Having received the formal refuge in a ceremony by a master of an unbroken lineage, the aspirant becomes part of the lineage of blessings of Buddha Shakyamuni. Hence a new name, the so-called refuge name is received which is not used in daily life but in various religious ceremonies. From now on, one is Buddhist and receives particular instructions for spiritual practice and individual maturation from the refuge teacher, practices prayers and different ways of meditation on basis of the right view and the right conduct, the Four Noble Truths and the Noble Eightfold Path, forming the coare of all three main vehickles of the Buddhadharma’s path.
Basically and simply speaking, we can distinguish between lay practitioners and monastics.
Lay practitioners continue with their regular life and put effort into continuing their lifes according to Buddhist ethics. They practice within one of the three vehicles. There is possibility to upgrade their vows into the so-called lay precepts.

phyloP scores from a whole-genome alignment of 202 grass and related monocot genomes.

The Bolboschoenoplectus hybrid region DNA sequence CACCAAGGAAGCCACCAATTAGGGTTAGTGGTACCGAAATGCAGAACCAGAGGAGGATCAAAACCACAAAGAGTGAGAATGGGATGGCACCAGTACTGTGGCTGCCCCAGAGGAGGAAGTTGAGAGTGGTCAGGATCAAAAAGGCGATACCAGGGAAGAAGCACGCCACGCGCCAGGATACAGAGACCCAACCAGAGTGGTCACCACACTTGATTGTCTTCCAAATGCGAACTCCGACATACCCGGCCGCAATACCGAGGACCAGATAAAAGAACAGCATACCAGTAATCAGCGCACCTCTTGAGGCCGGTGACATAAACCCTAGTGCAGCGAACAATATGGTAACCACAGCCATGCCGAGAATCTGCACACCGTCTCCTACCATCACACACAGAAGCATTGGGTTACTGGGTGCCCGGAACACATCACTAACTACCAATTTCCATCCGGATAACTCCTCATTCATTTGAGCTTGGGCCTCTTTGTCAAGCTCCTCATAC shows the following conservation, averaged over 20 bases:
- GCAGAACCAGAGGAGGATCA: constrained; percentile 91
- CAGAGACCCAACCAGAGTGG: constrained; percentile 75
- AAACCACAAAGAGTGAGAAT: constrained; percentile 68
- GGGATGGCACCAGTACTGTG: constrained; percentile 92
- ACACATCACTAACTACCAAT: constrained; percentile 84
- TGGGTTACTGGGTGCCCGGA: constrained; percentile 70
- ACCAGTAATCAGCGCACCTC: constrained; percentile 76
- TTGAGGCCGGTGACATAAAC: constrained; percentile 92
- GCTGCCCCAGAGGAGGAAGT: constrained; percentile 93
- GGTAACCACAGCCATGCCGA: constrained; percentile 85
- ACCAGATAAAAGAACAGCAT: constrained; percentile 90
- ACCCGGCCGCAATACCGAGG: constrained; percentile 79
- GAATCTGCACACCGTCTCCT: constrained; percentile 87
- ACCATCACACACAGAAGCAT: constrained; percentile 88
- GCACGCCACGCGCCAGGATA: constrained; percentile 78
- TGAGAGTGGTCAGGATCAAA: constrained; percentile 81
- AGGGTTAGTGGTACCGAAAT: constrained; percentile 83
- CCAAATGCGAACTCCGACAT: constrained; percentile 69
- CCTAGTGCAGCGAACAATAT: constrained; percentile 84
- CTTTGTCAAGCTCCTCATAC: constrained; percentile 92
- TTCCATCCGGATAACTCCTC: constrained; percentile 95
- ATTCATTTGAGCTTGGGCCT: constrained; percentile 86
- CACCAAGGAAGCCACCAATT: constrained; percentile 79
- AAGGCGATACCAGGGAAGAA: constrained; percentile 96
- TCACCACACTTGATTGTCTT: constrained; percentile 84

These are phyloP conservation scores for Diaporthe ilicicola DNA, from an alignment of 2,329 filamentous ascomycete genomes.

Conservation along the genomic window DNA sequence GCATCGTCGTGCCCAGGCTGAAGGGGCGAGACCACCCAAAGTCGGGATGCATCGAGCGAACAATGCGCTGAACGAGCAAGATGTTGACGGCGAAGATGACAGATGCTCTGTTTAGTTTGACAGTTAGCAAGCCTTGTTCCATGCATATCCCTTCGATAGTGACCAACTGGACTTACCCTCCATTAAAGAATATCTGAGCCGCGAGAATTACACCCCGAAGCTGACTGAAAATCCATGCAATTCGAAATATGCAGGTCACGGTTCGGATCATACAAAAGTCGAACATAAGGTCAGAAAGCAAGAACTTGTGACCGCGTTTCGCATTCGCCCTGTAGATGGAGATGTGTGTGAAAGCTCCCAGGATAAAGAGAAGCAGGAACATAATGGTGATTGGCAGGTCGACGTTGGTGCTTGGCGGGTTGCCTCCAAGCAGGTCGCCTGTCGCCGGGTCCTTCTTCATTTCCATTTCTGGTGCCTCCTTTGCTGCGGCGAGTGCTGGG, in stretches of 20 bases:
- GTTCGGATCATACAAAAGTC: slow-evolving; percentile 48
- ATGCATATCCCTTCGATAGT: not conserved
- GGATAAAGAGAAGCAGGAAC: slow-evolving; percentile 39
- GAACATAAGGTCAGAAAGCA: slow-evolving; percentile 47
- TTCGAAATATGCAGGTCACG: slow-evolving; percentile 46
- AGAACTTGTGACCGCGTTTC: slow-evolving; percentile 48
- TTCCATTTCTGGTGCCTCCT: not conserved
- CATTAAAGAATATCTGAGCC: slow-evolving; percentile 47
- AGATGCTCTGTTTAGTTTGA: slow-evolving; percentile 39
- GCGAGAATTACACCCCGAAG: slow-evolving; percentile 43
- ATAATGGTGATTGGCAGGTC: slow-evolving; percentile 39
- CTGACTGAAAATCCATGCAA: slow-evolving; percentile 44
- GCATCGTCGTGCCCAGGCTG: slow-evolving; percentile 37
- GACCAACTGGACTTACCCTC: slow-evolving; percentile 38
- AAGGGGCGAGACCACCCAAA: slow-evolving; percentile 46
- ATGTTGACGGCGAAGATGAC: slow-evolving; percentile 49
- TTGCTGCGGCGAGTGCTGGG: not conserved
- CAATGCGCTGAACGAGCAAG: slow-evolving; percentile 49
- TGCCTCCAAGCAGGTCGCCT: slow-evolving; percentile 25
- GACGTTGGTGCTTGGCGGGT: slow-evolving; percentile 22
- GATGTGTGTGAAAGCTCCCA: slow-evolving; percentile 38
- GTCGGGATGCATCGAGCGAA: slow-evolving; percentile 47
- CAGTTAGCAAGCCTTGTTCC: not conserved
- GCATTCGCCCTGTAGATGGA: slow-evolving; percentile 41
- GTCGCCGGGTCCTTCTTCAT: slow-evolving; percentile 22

Monastic practitioners are those who either received the ordination of initial (Tibetan getsul/ma) or full ordination (Tib. gelong/ma, sanskrit: bikshu/bikshuni), living accordingly. While those ordained who hold the intial vows follow 36 rules, Gelongs (male fully ordained) follow more than 250 rules and Gelongmas (female fully ordained) little less than 350 rules. They also practice within one of the three vehicles.
Precepts within Buddhism
Refuge precepts: can be received by both lay practitioners and monastics. They form the basis for any kind of spiritual practice within Buddhism.
Monastic precepts: monks and nuns holding initial and full ordination
Lay precepts: five in number, for lay practitioners as indicated by the name
Precepts for one day: for both lay practitioners and monastics
Bodhisattva vows: for both lay practitioners and monastics. They are vows of the Mahayana.
Vajrayana committments: for both lay practitioners and monastics.